Multi-platform next-generation sequencing of the domestic Turkey (Meleagris gallopavo): Genome assembly and analysis

Rami A. Dalloul, Julie A. Long, Aleksey V. Zimin, Luqman Aslam, Kathryn Beal, Le Ann Blomberg, Pascal Bouffard, David W. Burt, Oswald Crasta, Richard P.M.A. Crooijmans, Kristal Cooper, Roger A. Coulombe, Supriyo De, Mary E. Delany, Jerry B. Dodgson, Jennifer J. Dong, Clive Evans, Karin M. Frederickson, Paul Flicek, Liliana FloreaOtto Folkerts, Martien A.M. Groenen, Tim T. Harkins, Javier Herrero, Steve Hoffmann, Hendrik Jan Megens, Andrew Jiang, Pieter de Jong, Pete Kaiser, Heebal Kim, Kyu Won Kim, Sungwon Kim, David Langenberger, Mi Kyung Lee, Taeheon Lee, Shrinivasrao Mane, Guillaume Marcais, Manja Marz, Audrey P. McElroy, Thero Modise, Mikhail Nefedov, Cédric Notredame, Ian R. Paton, William S. Payne, Geo Pertea, Dennis Prickett, Daniela Puiu, Dan Qioa, Emanuele Raineri, Magali Ruffier, Steven L. Salzberg, Michael C. Schatz, Chantel Scheuring, Carl J. Schmidt, Steven Schroeder, Stephen M.J. Searle, Edward J. Smith, Jacqueline Smith, Tad S. Sonstegard, Peter F. Stadler, Hakim Tafer, Zhijian Tu, Curtis P. van Tassell, Albert J. Vilella, Kelly P. Williams, James A. Yorke, Liqing Zhang, Hong Bin Zhang, Xiaojun Zhang, Yang Zhang, Kent Reed

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328 Scopus citations


A synergistic combination of two next-generation sequencing platforms with a detailed comparative BAC physical contig map provided a cost-effective assembly of the genome sequence of the domestic turkey (Meleagris gallopavo). Heterozygosity of the sequenced source genome allowed discovery of more than 600,000 high quality single nucleotide variants. Despite this heterozygosity, the current genome assembly (~1.1 Gb) includes 917 Mb of sequence assigned to specific turkey chromosomes. Annotation identified nearly 16,000 genes, with 15,093 recognized as protein coding and 611 as non-coding RNA genes. Comparative analysis of the turkey, chicken, and zebra finch genomes, and comparing avian to mammalian species, supports the characteristic stability of avian genomes and identifies genes unique to the avian lineage. Clear differences are seen in number and variety of genes of the avian immune system where expansions and novel genes are less frequent than examples of gene loss. The turkey genome sequence provides resources to further understand the evolution of vertebrate genomes and genetic variation underlying economically important quantitative traits in poultry. This integrated approach may be a model for providing both gene and chromosome level assemblies of other species with agricultural, ecological, and evolutionary interest.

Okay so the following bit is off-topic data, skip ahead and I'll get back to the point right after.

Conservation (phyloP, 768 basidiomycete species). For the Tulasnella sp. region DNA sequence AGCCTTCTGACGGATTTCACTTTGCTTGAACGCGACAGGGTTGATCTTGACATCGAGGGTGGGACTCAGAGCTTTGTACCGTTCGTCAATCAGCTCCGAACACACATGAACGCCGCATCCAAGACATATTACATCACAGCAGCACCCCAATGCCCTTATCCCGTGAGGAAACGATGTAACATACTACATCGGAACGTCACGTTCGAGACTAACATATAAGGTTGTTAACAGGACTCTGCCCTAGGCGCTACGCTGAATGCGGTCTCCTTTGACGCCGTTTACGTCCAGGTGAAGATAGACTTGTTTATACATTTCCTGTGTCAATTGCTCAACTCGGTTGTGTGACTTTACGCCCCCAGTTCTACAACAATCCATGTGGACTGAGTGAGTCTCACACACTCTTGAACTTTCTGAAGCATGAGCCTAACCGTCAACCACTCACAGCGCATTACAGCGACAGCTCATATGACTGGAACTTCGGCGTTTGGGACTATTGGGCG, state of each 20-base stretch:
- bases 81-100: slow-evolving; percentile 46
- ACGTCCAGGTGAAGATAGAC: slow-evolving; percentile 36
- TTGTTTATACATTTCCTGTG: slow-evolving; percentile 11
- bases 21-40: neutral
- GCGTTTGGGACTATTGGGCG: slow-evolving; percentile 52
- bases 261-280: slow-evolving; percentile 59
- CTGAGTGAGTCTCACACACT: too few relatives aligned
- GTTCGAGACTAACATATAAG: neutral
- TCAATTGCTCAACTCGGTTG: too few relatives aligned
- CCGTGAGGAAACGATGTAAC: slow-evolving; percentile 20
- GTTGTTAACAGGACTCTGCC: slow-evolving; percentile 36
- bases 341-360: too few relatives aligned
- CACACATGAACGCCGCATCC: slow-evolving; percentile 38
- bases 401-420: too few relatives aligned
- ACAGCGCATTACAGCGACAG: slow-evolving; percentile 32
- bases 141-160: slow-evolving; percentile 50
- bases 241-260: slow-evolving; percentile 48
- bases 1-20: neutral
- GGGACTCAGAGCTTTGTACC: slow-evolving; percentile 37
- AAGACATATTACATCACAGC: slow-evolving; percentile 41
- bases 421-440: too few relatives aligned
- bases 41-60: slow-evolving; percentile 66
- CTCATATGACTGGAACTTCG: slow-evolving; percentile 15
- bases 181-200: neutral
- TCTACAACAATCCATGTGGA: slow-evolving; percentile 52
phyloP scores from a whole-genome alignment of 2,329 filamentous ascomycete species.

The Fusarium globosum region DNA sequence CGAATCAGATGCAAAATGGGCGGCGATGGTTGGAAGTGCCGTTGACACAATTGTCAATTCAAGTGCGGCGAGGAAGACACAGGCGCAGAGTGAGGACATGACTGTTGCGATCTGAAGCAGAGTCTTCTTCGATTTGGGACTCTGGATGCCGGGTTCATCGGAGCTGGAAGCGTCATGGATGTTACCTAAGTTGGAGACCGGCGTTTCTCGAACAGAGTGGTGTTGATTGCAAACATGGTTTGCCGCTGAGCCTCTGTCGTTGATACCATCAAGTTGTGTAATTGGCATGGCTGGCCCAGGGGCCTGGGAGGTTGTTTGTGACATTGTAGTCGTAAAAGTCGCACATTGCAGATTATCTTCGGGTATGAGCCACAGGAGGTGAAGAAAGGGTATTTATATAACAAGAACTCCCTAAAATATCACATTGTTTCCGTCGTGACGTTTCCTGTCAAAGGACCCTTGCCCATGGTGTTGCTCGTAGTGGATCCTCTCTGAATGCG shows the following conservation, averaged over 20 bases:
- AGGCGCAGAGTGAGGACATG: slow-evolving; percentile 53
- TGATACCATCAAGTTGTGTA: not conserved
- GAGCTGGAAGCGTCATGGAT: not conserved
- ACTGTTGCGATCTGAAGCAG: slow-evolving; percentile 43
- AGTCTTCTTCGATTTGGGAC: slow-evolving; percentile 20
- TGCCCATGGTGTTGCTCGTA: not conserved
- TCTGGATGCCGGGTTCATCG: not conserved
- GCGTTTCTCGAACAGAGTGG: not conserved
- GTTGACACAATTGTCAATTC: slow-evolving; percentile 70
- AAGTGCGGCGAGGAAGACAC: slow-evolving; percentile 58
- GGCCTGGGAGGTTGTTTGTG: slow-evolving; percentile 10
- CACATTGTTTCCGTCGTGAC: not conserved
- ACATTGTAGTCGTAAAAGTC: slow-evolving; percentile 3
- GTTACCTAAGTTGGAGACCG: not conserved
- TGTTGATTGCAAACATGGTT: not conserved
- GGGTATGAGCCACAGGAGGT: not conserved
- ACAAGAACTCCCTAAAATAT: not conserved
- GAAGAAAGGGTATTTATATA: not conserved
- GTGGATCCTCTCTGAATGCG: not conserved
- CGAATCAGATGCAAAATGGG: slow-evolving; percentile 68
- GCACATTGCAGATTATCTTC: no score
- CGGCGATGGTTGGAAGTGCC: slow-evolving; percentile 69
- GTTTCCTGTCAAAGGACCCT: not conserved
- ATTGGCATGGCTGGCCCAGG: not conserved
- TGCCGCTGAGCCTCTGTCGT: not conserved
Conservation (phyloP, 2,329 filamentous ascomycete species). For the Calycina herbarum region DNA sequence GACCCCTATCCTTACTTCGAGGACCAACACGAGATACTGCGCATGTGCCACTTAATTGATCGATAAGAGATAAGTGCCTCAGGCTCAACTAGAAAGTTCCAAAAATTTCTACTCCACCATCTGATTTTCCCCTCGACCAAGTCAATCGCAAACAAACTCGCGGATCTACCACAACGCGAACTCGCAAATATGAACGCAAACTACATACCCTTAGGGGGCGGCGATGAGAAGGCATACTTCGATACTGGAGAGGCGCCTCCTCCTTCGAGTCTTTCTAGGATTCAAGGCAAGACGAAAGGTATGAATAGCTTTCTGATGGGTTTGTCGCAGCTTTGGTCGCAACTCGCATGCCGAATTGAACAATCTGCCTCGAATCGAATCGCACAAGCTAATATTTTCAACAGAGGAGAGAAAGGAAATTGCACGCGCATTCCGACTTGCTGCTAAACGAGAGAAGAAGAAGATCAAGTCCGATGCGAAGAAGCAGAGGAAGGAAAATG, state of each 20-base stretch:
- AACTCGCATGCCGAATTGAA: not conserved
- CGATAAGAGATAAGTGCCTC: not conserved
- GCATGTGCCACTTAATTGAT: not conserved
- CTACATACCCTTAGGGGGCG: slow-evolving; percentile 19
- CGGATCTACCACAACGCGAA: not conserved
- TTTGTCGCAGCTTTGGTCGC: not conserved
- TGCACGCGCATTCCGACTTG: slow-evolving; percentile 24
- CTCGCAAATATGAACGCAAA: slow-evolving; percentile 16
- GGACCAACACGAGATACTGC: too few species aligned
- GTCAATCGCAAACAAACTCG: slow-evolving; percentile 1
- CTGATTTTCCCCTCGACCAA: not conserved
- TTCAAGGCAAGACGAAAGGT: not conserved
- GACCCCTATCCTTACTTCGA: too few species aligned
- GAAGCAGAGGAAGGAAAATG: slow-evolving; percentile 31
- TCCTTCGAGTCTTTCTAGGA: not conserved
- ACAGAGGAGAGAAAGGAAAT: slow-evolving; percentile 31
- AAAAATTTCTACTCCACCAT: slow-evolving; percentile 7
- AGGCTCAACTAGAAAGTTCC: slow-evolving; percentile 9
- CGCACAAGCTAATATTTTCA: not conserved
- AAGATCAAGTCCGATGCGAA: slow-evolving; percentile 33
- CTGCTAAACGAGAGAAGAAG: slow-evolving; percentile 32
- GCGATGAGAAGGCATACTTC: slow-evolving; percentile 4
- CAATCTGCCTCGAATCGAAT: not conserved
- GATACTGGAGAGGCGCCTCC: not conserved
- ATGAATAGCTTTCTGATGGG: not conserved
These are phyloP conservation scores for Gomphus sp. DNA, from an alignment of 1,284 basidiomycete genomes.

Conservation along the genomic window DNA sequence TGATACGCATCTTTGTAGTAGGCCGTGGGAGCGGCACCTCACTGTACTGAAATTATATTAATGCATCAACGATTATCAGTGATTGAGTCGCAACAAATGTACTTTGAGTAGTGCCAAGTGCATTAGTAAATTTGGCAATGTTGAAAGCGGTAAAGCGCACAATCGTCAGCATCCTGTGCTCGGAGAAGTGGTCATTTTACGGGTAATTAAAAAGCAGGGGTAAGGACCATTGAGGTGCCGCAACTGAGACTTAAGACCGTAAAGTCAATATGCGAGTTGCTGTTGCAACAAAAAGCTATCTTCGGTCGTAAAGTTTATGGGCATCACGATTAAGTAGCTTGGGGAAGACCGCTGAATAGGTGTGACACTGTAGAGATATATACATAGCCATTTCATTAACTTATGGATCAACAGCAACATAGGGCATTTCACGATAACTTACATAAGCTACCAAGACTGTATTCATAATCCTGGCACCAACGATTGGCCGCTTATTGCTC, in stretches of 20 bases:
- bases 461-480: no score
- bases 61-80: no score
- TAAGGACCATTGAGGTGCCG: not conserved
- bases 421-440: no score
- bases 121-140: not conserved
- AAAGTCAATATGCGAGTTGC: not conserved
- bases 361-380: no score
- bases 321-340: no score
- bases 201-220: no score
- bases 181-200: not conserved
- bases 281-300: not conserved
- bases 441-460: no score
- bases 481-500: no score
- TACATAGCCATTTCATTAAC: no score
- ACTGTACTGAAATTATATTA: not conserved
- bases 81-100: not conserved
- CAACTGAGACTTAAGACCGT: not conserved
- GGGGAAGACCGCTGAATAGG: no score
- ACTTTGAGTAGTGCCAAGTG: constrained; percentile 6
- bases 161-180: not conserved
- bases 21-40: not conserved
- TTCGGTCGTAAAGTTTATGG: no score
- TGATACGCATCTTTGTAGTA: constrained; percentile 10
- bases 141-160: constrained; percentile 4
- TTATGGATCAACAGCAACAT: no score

Original languageEnglish (US)
Article numbere1000475
JournalPLoS biology
Issue number9
StatePublished - Sep 2010


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